A renowned conservation architect, Laurence Loh is the principal at Akitek LLA and has instigated the award-winning restorations of heritage buildings in Malaysia

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Laurence Loh is a self-taught Malaysian conservation architect who is responsible for numerous built-heritage restorations including Cheong Fatt Tze Mansion and Suffolk House in Penang, Cheng Hoon Teng Temple in Malacca and Stadium Merdeka in Kuala Lumpur, all of which have won Unesco Asia-Pacific Heritage awards. With a body of work spanning 30 years, he has contributed immensely to architectural conservation locally and internationally.

As the principal architect at his own firm Akitek LLA, Loh primarily focused on modern architecture before his appreciation for heritage buildings led him to embark on conservation work. In 1990, Loh and a group of like-minded individuals joined together to buy Cheong Fatt Tze Mansion, to save it from potential demolition. They spent the next four years painstakingly restoring it to its original state using authentic materials and workmanship.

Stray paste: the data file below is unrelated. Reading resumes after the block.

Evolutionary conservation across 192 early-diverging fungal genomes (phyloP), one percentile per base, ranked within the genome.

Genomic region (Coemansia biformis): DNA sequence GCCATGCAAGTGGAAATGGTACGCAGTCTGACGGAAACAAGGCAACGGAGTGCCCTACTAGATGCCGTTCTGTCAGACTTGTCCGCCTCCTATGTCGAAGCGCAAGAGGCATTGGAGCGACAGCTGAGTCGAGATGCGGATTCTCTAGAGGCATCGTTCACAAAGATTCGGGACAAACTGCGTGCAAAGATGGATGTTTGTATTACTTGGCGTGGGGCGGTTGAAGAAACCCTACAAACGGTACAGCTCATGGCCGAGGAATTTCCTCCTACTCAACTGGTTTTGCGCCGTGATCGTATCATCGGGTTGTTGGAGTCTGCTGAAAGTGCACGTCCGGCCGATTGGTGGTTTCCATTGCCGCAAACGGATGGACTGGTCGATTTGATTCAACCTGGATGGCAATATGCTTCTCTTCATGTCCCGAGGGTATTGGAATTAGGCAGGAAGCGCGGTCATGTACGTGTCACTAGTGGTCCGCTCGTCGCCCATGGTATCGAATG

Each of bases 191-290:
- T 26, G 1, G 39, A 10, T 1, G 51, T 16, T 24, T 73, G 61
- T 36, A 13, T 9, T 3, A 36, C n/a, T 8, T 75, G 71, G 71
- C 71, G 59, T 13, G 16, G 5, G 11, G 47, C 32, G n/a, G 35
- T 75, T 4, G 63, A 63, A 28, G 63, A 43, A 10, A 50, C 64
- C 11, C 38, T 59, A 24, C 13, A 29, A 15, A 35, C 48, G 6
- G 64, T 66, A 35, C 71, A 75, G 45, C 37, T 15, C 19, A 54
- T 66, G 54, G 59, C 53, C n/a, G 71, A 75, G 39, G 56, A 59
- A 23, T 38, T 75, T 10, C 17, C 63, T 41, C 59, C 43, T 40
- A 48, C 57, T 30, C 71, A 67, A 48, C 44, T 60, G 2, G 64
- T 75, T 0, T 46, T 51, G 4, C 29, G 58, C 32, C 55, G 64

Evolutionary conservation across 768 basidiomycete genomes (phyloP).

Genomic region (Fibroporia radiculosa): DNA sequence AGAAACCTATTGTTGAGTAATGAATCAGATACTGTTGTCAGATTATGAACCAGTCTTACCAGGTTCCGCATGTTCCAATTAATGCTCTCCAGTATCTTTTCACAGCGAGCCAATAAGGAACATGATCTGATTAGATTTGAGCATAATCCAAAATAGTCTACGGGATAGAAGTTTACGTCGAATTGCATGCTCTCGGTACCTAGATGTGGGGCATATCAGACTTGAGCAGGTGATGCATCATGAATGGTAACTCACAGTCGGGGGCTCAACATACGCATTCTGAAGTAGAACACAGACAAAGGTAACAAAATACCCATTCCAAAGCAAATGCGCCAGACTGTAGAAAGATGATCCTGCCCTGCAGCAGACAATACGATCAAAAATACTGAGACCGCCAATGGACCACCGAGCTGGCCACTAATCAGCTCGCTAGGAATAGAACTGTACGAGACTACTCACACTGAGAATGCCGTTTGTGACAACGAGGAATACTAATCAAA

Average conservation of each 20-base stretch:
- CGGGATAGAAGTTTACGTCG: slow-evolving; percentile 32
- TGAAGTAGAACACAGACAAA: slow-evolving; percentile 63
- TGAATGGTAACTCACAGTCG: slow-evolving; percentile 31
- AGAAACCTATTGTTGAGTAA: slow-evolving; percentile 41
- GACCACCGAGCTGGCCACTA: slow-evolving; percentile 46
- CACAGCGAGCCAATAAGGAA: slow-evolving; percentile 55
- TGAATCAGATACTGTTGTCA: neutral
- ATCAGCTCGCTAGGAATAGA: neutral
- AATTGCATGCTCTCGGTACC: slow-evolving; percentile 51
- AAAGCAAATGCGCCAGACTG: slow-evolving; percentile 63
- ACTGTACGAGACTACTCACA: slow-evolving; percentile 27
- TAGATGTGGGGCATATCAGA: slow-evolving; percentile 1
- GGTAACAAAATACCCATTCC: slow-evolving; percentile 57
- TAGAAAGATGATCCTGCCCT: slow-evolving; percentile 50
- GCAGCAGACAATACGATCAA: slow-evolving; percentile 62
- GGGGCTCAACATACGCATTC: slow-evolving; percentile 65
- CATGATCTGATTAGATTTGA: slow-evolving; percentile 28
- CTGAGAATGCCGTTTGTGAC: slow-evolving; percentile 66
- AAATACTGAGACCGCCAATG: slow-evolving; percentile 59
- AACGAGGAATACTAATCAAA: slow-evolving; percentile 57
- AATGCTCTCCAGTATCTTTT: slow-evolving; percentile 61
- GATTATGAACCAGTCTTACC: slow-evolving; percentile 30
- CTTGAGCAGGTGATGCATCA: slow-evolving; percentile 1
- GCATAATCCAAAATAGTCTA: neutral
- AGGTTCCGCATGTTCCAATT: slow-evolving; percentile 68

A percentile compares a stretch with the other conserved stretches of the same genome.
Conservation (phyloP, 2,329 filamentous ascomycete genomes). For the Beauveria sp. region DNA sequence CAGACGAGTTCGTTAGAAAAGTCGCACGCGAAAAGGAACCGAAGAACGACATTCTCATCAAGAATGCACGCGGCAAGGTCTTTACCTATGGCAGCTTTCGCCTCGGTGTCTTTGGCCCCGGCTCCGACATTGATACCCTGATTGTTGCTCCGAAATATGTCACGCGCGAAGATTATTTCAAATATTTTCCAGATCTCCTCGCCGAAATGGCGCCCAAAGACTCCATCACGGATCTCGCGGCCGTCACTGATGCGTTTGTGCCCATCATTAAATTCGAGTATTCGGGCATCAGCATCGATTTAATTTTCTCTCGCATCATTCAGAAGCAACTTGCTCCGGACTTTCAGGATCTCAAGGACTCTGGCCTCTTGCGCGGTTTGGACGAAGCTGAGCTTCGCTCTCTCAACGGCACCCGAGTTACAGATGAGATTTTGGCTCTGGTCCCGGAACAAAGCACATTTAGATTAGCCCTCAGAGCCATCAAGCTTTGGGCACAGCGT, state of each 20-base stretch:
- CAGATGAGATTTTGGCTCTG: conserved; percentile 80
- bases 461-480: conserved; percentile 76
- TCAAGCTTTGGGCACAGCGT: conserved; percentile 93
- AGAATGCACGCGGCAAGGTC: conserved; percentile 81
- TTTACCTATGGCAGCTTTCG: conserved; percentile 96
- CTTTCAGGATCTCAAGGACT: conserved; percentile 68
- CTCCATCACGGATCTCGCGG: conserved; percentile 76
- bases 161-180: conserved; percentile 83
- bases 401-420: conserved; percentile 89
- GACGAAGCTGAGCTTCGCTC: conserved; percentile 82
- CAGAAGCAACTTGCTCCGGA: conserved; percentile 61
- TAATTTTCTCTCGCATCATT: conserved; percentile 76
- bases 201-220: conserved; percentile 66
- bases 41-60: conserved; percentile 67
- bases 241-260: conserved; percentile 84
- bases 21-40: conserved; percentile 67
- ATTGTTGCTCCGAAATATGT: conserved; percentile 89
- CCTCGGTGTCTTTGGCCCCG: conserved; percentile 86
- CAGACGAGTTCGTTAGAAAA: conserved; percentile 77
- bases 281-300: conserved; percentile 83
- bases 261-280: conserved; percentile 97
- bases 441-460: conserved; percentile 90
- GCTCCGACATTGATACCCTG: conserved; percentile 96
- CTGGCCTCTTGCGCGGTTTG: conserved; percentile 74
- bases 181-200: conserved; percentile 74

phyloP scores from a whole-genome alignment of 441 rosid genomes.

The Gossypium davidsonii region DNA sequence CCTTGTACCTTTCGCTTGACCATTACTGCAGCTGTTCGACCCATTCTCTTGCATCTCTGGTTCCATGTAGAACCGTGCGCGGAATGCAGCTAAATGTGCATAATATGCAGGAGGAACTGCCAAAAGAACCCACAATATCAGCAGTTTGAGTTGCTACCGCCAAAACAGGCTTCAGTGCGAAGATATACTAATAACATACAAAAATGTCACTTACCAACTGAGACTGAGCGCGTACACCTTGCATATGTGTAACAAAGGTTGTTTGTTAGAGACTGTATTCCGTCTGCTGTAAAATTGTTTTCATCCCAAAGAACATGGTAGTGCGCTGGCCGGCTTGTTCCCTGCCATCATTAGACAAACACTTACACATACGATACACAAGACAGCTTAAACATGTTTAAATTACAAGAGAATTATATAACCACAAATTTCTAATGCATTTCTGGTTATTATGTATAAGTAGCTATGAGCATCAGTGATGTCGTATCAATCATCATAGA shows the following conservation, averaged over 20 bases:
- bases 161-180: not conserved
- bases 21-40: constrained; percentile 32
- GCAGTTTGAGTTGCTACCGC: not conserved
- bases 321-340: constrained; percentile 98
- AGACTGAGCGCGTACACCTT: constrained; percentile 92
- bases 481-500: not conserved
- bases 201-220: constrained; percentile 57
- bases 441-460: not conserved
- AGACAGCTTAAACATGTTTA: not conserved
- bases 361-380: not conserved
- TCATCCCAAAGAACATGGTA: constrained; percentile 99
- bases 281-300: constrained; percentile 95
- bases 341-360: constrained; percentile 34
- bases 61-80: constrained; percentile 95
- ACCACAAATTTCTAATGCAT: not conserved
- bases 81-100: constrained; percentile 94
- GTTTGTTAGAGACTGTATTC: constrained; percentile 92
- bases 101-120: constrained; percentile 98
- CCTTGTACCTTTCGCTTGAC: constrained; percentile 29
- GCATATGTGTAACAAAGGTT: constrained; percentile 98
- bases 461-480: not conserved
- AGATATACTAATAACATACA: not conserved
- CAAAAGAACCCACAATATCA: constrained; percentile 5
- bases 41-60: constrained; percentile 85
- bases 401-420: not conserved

The restoration not only returned the building to its former glory, but breathed new life into it as the former residence was turned into a four-star heritage hotel and grew into a popular tourist site. Loh is also an advocate of including heritage as part of sustainable development, and encourages adaptive re-use of heritage buildings. His conservation project, the UAB Building in Penang, is the first heritage building in the country to attain the LEED Gold certification.

Besides working on restoration projects, Loh shares his knowledge on conservation architecture as an associate professor at the University of Hong Kong.

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Loh was one of the key players who championed George Town’s Unesco World Heritage Site status, an honour conferred in 2008. 

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